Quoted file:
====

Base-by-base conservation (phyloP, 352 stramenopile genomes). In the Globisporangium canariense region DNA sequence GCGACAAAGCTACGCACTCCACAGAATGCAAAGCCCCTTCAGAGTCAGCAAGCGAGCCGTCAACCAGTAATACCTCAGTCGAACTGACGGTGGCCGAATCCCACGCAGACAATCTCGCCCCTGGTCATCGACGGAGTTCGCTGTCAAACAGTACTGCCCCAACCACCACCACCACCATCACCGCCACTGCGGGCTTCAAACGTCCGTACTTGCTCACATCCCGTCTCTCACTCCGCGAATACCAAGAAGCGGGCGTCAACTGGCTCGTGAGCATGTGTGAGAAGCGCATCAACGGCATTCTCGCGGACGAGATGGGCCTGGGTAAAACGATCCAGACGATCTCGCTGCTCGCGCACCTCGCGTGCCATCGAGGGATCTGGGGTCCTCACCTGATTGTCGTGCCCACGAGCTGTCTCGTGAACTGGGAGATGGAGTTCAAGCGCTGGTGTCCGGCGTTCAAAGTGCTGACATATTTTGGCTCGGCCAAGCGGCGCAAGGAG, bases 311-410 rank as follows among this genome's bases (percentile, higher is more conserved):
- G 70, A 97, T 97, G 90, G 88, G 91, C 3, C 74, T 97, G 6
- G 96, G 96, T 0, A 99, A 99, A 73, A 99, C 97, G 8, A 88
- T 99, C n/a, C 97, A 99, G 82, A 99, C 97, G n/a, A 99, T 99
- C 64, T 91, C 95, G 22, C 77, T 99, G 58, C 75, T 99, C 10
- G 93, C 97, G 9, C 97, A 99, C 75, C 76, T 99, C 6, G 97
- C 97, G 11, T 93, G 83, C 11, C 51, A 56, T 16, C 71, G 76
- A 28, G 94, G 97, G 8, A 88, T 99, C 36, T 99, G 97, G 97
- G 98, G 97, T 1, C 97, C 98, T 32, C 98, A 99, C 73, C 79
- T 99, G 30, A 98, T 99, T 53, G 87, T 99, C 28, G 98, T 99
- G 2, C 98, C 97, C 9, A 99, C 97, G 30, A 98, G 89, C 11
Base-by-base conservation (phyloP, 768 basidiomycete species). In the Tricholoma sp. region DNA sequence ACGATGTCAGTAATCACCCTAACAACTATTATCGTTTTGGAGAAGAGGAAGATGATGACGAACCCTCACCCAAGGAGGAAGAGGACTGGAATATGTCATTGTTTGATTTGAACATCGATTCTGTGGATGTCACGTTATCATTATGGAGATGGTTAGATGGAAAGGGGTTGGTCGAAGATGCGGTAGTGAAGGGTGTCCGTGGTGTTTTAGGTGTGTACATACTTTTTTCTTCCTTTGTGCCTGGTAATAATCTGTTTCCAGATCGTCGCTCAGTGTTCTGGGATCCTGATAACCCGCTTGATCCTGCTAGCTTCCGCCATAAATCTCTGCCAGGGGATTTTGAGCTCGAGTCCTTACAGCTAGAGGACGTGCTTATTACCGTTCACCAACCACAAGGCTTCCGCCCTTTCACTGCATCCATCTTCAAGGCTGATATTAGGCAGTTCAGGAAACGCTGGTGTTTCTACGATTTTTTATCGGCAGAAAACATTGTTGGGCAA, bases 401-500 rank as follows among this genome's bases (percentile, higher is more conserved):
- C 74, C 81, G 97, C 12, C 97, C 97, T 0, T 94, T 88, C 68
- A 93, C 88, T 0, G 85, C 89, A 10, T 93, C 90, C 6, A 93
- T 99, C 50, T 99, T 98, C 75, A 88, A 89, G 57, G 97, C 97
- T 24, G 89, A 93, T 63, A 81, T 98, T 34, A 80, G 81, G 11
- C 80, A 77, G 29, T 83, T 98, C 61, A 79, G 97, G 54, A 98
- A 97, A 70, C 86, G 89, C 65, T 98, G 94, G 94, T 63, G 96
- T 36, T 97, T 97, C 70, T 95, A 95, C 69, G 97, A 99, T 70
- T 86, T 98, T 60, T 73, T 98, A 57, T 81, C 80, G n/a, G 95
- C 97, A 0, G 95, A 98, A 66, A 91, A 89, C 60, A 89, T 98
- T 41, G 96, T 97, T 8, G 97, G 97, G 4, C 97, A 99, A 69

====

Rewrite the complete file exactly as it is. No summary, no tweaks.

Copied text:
Base-by-base conservation (phyloP, 352 stramenopile genomes). In the Globisporangium canariense region DNA sequence GCGACAAAGCTACGCACTCCACAGAATGCAAAGCCCCTTCAGAGTCAGCAAGCGAGCCGTCAACCAGTAATACCTCAGTCGAACTGACGGTGGCCGAATCCCACGCAGACAATCTCGCCCCTGGTCATCGACGGAGTTCGCTGTCAAACAGTACTGCCCCAACCACCACCACCACCATCACCGCCACTGCGGGCTTCAAACGTCCGTACTTGCTCACATCCCGTCTCTCACTCCGCGAATACCAAGAAGCGGGCGTCAACTGGCTCGTGAGCATGTGTGAGAAGCGCATCAACGGCATTCTCGCGGACGAGATGGGCCTGGGTAAAACGATCCAGACGATCTCGCTGCTCGCGCACCTCGCGTGCCATCGAGGGATCTGGGGTCCTCACCTGATTGTCGTGCCCACGAGCTGTCTCGTGAACTGGGAGATGGAGTTCAAGCGCTGGTGTCCGGCGTTCAAAGTGCTGACATATTTTGGCTCGGCCAAGCGGCGCAAGGAG, bases 311-410 rank as follows among this genome's bases (percentile, higher is more conserved):
- G 70, A 97, T 97, G 90, G 88, G 91, C 3, C 74, T 97, G 6
- G 96, G 96, T 0, A 99, A 99, A 73, A 99, C 97, G 8, A 88
- T 99, C n/a, C 97, A 99, G 82, A 99, C 97, G n/a, A 99, T 99
- C 64, T 91, C 95, G 22, C 77, T 99, G 58, C 75, T 99, C 10
- G 93, C 97, G 9, C 97, A 99, C 75, C 76, T 99, C 6, G 97
- C 97, G 11, T 93, G 83, C 11, C 51, A 56, T 16, C 71, G 76
- A 28, G 94, G 97, G 8, A 88, T 99, C 36, T 99, G 97, G 97
- G 98, G 97, T 1, C 97, C 98, T 32, C 98, A 99, C 73, C 79
- T 99, G 30, A 98, T 99, T 53, G 87, T 99, C 28, G 98, T 99
- G 2, C 98, C 97, C 9, A 99, C 97, G 30, A 98, G 89, C 11
Base-by-base conservation (phyloP, 768 basidiomycete species). In the Tricholoma sp. region DNA sequence ACGATGTCAGTAATCACCCTAACAACTATTATCGTTTTGGAGAAGAGGAAGATGATGACGAACCCTCACCCAAGGAGGAAGAGGACTGGAATATGTCATTGTTTGATTTGAACATCGATTCTGTGGATGTCACGTTATCATTATGGAGATGGTTAGATGGAAAGGGGTTGGTCGAAGATGCGGTAGTGAAGGGTGTCCGTGGTGTTTTAGGTGTGTACATACTTTTTTCTTCCTTTGTGCCTGGTAATAATCTGTTTCCAGATCGTCGCTCAGTGTTCTGGGATCCTGATAACCCGCTTGATCCTGCTAGCTTCCGCCATAAATCTCTGCCAGGGGATTTTGAGCTCGAGTCCTTACAGCTAGAGGACGTGCTTATTACCGTTCACCAACCACAAGGCTTCCGCCCTTTCACTGCATCCATCTTCAAGGCTGATATTAGGCAGTTCAGGAAACGCTGGTGTTTCTACGATTTTTTATCGGCAGAAAACATTGTTGGGCAA, bases 401-500 rank as follows among this genome's bases (percentile, higher is more conserved):
- C 74, C 81, G 97, C 12, C 97, C 97, T 0, T 94, T 88, C 68
- A 93, C 88, T 0, G 85, C 89, A 10, T 93, C 90, C 6, A 93
- T 99, C 50, T 99, T 98, C 75, A 88, A 89, G 57, G 97, C 97
- T 24, G 89, A 93, T 63, A 81, T 98, T 34, A 80, G 81, G 11
- C 80, A 77, G 29, T 83, T 98, C 61, A 79, G 97, G 54, A 98
- A 97, A 70, C 86, G 89, C 65, T 98, G 94, G 94, T 63, G 96
- T 36, T 97, T 97, C 70, T 95, A 95, C 69, G 97, A 99, T 70
- T 86, T 98, T 60, T 73, T 98, A 57, T 81, C 80, G n/a, G 95
- C 97, A 0, G 95, A 98, A 66, A 91, A 89, C 60, A 89, T 98
- T 41, G 96, T 97, T 8, G 97, G 97, G 4, C 97, A 99, A 69